Linux scan ip range

Nmap: Scan IP Ranges

This tutorial explains all Nmap techniques to define IP ranges to scan.

Nmap is the most popular network scan among Linux users and network administrators. It is extremely powerful and flexible, allowing it to scan ports, IP ranges, entire networks, multiple unrelated targets, vulnerabilities, and more.

It is widely used for both network problems diagnosis and security auditing. Managing Nmap is mandatory for server, network administrators, and any user concerned on his network security.

Scanning IP ranges with Nmap (Network Mapper) network scanner is easy thanks to Nmap’s flexibility. Users can scan single targets, whole subnets, partial subnets, file lists with targets, and can even instruct Nmap to generate random targets, or to discover possible targets within a network based on specific conditions or arbitrarily.

All examples given in this document include screenshots, making it easy for all readers to understand how commands are applied.

Previous Example With Single Target

Before starting with IP ranges and multiple targets, users without experience with Nmap can see how attacks against single targets are launched.

The first introductory example shows how to scan a single target ( Nmap sees any content of the argument which isn’t an option as a target. The following example doesn’t include options, it only calls nmap and defines the target by its domain name, which can be replaced with an IP address.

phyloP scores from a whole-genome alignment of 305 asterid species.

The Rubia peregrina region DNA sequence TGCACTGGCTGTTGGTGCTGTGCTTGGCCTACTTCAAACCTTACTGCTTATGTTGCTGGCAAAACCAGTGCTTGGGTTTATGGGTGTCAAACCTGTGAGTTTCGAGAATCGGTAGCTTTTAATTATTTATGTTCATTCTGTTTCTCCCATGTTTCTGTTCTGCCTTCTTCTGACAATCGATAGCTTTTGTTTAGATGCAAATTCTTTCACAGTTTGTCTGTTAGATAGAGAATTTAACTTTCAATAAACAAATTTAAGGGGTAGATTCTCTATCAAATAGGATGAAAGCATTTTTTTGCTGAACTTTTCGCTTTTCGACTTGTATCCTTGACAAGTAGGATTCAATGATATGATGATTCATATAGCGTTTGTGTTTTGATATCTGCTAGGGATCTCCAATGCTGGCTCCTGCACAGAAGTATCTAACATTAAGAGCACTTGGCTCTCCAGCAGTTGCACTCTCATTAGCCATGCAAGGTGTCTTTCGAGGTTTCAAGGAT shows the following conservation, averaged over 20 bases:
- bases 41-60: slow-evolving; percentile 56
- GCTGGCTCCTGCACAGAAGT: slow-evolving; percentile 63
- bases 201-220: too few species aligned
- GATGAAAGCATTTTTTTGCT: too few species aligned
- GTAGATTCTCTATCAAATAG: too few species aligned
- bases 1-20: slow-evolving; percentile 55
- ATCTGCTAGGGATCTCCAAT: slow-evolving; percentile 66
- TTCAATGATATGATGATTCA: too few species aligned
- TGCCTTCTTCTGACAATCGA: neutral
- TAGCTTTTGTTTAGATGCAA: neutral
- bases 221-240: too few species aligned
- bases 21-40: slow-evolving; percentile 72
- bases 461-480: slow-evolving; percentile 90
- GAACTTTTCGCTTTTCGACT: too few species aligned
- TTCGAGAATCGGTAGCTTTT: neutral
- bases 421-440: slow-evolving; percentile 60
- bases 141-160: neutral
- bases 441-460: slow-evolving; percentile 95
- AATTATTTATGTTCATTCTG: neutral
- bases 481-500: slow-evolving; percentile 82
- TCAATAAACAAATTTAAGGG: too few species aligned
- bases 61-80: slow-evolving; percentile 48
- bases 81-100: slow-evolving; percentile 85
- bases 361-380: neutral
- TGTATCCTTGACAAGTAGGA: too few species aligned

Nmap reveals ports http and https are open while 996 ports remain filtered by a firewall. Nmap by default scans the 1000 main common ports only.

How to Scan IP Ranges With Nmap

Scanning a range belonging to a Class C network is easy using a hyphen to define the range. My home network is a class C network with IPs 192.168.0.X. The following example shows how to scan a specific range of hosts within my class C network, the range goes from 1 to 30:

Users can define IP ranges by implementing a hyphen between the minimum and maximum ranges (e.g, nmap

In the following example, the user scans a C class network (/24) range between IPs and

For users who are not familiar with IP classes, we have added an introduction to them at the end of the practical sections of this document.

The IP range is defined with a hyphen between 1 and 200 in the last octet destined for hosts.

In the previous example, the user scans for available hosts on addresses going from to finding 2 devices within the instructed range. nmap shows their opened ports from the most common 1000 ports.

The user can define IP ranges in all octets, as shown below.

To scan a Class B network specific range, the user can implement the same method adding a hyphen in the last 2 octets. In the following example, the last two octets of the Class B network with IP 186.33.X.X will be scanned. For the third octet, the IP range 200-220, while for the fourth octet the range 80-120 are scanned. Such a scan may take a while to end.

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To scan an entire subnet, the user can use the CIDR format as shown below.